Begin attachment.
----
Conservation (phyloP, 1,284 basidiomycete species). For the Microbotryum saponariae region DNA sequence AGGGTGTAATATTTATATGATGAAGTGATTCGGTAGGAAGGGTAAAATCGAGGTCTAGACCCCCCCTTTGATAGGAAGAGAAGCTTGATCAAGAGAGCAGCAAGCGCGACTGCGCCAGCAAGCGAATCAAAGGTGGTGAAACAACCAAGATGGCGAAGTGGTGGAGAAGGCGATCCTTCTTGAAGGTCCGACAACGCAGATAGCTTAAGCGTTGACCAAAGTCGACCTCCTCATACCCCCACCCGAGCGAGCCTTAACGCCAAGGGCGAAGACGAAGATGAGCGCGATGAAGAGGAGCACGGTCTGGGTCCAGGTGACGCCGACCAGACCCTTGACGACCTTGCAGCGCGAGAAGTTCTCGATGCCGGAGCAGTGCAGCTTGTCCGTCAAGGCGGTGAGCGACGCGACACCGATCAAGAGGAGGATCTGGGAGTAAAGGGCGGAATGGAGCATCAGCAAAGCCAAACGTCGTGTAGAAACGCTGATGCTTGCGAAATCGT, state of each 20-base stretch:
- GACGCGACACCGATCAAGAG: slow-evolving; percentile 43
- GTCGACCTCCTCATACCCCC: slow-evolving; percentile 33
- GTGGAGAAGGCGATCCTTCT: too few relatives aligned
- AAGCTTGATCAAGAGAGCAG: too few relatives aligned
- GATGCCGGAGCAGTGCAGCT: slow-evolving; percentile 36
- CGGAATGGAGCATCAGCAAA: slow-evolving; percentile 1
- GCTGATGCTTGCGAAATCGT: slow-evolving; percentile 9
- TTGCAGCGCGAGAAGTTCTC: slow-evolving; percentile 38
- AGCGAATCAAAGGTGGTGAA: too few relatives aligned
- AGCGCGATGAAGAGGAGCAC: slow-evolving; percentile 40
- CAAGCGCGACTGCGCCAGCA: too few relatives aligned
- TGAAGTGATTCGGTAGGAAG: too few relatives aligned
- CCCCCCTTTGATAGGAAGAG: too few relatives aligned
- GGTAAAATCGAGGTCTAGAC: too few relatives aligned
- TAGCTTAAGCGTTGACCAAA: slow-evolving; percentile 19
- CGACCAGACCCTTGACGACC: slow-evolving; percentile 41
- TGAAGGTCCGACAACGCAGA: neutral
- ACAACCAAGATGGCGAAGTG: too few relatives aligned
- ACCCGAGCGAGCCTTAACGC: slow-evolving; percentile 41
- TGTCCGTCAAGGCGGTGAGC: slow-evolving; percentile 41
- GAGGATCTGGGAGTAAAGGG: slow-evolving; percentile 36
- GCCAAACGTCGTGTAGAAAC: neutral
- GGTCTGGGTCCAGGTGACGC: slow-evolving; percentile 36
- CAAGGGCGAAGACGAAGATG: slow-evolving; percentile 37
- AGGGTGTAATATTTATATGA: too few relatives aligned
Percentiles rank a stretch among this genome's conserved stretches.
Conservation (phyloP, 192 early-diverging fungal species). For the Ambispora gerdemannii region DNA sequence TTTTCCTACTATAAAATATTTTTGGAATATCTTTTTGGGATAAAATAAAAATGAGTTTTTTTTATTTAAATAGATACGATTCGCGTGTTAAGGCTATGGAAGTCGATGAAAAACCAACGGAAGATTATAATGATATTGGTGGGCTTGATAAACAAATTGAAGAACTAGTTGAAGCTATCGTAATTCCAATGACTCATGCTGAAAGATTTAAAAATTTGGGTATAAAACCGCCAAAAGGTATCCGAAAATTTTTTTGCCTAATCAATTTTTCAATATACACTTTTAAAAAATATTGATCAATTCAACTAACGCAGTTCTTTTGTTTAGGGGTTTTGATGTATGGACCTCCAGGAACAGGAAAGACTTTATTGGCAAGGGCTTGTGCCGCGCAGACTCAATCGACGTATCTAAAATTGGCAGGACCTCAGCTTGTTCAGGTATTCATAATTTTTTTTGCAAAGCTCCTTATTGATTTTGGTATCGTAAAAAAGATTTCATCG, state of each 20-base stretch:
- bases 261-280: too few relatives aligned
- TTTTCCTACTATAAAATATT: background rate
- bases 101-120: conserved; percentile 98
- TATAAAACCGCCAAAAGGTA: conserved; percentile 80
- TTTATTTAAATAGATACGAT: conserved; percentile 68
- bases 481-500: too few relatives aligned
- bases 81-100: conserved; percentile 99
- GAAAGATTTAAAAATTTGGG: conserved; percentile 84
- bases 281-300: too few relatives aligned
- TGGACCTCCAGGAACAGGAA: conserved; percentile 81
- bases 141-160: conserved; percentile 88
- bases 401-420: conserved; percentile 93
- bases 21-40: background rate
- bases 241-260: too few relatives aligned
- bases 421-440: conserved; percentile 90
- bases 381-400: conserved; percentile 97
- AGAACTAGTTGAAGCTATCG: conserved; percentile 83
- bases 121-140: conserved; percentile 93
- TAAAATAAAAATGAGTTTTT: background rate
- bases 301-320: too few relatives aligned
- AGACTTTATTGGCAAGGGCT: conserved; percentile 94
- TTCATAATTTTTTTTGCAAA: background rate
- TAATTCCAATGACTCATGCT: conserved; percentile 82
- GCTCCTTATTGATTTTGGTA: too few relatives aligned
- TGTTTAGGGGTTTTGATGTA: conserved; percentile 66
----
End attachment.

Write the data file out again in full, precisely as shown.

Conservation (phyloP, 1,284 basidiomycete species). For the Microbotryum saponariae region DNA sequence AGGGTGTAATATTTATATGATGAAGTGATTCGGTAGGAAGGGTAAAATCGAGGTCTAGACCCCCCCTTTGATAGGAAGAGAAGCTTGATCAAGAGAGCAGCAAGCGCGACTGCGCCAGCAAGCGAATCAAAGGTGGTGAAACAACCAAGATGGCGAAGTGGTGGAGAAGGCGATCCTTCTTGAAGGTCCGACAACGCAGATAGCTTAAGCGTTGACCAAAGTCGACCTCCTCATACCCCCACCCGAGCGAGCCTTAACGCCAAGGGCGAAGACGAAGATGAGCGCGATGAAGAGGAGCACGGTCTGGGTCCAGGTGACGCCGACCAGACCCTTGACGACCTTGCAGCGCGAGAAGTTCTCGATGCCGGAGCAGTGCAGCTTGTCCGTCAAGGCGGTGAGCGACGCGACACCGATCAAGAGGAGGATCTGGGAGTAAAGGGCGGAATGGAGCATCAGCAAAGCCAAACGTCGTGTAGAAACGCTGATGCTTGCGAAATCGT, state of each 20-base stretch:
- GACGCGACACCGATCAAGAG: slow-evolving; percentile 43
- GTCGACCTCCTCATACCCCC: slow-evolving; percentile 33
- GTGGAGAAGGCGATCCTTCT: too few relatives aligned
- AAGCTTGATCAAGAGAGCAG: too few relatives aligned
- GATGCCGGAGCAGTGCAGCT: slow-evolving; percentile 36
- CGGAATGGAGCATCAGCAAA: slow-evolving; percentile 1
- GCTGATGCTTGCGAAATCGT: slow-evolving; percentile 9
- TTGCAGCGCGAGAAGTTCTC: slow-evolving; percentile 38
- AGCGAATCAAAGGTGGTGAA: too few relatives aligned
- AGCGCGATGAAGAGGAGCAC: slow-evolving; percentile 40
- CAAGCGCGACTGCGCCAGCA: too few relatives aligned
- TGAAGTGATTCGGTAGGAAG: too few relatives aligned
- CCCCCCTTTGATAGGAAGAG: too few relatives aligned
- GGTAAAATCGAGGTCTAGAC: too few relatives aligned
- TAGCTTAAGCGTTGACCAAA: slow-evolving; percentile 19
- CGACCAGACCCTTGACGACC: slow-evolving; percentile 41
- TGAAGGTCCGACAACGCAGA: neutral
- ACAACCAAGATGGCGAAGTG: too few relatives aligned
- ACCCGAGCGAGCCTTAACGC: slow-evolving; percentile 41
- TGTCCGTCAAGGCGGTGAGC: slow-evolving; percentile 41
- GAGGATCTGGGAGTAAAGGG: slow-evolving; percentile 36
- GCCAAACGTCGTGTAGAAAC: neutral
- GGTCTGGGTCCAGGTGACGC: slow-evolving; percentile 36
- CAAGGGCGAAGACGAAGATG: slow-evolving; percentile 37
- AGGGTGTAATATTTATATGA: too few relatives aligned
Percentiles rank a stretch among this genome's conserved stretches.
Conservation (phyloP, 192 early-diverging fungal species). For the Ambispora gerdemannii region DNA sequence TTTTCCTACTATAAAATATTTTTGGAATATCTTTTTGGGATAAAATAAAAATGAGTTTTTTTTATTTAAATAGATACGATTCGCGTGTTAAGGCTATGGAAGTCGATGAAAAACCAACGGAAGATTATAATGATATTGGTGGGCTTGATAAACAAATTGAAGAACTAGTTGAAGCTATCGTAATTCCAATGACTCATGCTGAAAGATTTAAAAATTTGGGTATAAAACCGCCAAAAGGTATCCGAAAATTTTTTTGCCTAATCAATTTTTCAATATACACTTTTAAAAAATATTGATCAATTCAACTAACGCAGTTCTTTTGTTTAGGGGTTTTGATGTATGGACCTCCAGGAACAGGAAAGACTTTATTGGCAAGGGCTTGTGCCGCGCAGACTCAATCGACGTATCTAAAATTGGCAGGACCTCAGCTTGTTCAGGTATTCATAATTTTTTTTGCAAAGCTCCTTATTGATTTTGGTATCGTAAAAAAGATTTCATCG, state of each 20-base stretch:
- bases 261-280: too few relatives aligned
- TTTTCCTACTATAAAATATT: background rate
- bases 101-120: conserved; percentile 98
- TATAAAACCGCCAAAAGGTA: conserved; percentile 80
- TTTATTTAAATAGATACGAT: conserved; percentile 68
- bases 481-500: too few relatives aligned
- bases 81-100: conserved; percentile 99
- GAAAGATTTAAAAATTTGGG: conserved; percentile 84
- bases 281-300: too few relatives aligned
- TGGACCTCCAGGAACAGGAA: conserved; percentile 81
- bases 141-160: conserved; percentile 88
- bases 401-420: conserved; percentile 93
- bases 21-40: background rate
- bases 241-260: too few relatives aligned
- bases 421-440: conserved; percentile 90
- bases 381-400: conserved; percentile 97
- AGAACTAGTTGAAGCTATCG: conserved; percentile 83
- bases 121-140: conserved; percentile 93
- TAAAATAAAAATGAGTTTTT: background rate
- bases 301-320: too few relatives aligned
- AGACTTTATTGGCAAGGGCT: conserved; percentile 94
- TTCATAATTTTTTTTGCAAA: background rate
- TAATTCCAATGACTCATGCT: conserved; percentile 82
- GCTCCTTATTGATTTTGGTA: too few relatives aligned
- TGTTTAGGGGTTTTGATGTA: conserved; percentile 66